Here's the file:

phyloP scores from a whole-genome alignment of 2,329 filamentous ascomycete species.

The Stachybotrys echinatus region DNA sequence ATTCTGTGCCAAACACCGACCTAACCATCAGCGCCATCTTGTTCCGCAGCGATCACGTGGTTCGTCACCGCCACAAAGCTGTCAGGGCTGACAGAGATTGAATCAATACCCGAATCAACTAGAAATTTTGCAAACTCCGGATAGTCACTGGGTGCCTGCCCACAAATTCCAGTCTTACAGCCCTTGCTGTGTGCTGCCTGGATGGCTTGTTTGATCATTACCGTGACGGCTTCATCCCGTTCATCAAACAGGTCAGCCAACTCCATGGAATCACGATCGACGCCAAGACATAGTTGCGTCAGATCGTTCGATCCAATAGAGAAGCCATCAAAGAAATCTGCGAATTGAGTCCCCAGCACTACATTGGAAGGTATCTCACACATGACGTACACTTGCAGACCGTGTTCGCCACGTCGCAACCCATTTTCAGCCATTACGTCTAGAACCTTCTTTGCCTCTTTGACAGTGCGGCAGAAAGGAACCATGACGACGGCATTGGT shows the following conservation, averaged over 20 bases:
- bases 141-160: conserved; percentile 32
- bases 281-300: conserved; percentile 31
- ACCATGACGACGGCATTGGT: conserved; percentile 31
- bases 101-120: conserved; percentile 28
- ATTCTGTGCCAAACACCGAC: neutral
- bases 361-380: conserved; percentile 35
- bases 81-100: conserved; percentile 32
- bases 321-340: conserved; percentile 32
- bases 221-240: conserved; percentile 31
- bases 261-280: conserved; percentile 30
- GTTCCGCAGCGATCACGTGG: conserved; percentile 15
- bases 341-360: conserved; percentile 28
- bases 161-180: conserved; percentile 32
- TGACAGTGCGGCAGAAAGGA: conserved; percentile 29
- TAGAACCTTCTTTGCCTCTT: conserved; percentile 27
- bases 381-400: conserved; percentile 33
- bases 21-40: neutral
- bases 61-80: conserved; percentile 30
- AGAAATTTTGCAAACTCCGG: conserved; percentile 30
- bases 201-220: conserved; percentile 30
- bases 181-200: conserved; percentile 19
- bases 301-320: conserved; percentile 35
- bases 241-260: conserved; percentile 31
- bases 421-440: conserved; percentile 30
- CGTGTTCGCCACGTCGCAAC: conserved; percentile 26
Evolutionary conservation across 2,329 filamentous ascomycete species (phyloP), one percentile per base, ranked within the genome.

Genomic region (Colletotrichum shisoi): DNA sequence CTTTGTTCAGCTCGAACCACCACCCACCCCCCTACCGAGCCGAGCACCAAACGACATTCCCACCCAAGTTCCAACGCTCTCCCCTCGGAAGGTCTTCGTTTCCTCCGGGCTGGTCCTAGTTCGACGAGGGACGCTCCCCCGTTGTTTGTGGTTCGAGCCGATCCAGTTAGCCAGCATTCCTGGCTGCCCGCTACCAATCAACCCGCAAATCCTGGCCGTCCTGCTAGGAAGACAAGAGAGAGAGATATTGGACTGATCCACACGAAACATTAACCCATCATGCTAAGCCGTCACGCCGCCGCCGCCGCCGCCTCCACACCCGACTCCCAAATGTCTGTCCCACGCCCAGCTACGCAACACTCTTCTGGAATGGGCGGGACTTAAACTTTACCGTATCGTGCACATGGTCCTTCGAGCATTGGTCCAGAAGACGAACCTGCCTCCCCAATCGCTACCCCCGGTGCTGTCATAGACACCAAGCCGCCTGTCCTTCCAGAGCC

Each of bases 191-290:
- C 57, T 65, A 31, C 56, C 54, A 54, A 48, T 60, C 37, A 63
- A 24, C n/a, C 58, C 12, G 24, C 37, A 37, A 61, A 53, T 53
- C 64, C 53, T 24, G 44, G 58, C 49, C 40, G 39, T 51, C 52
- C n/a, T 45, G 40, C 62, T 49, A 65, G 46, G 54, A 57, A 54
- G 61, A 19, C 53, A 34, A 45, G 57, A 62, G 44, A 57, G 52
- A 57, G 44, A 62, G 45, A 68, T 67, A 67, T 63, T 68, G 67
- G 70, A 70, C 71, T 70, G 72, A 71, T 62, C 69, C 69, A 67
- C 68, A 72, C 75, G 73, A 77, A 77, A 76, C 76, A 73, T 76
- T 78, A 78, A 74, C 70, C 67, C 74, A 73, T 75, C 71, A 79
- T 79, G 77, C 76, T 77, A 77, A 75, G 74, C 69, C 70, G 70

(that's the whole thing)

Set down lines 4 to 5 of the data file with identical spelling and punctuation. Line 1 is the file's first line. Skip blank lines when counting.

- bases 281-300: conserved; percentile 31
- ACCATGACGACGGCATTGGT: conserved; percentile 31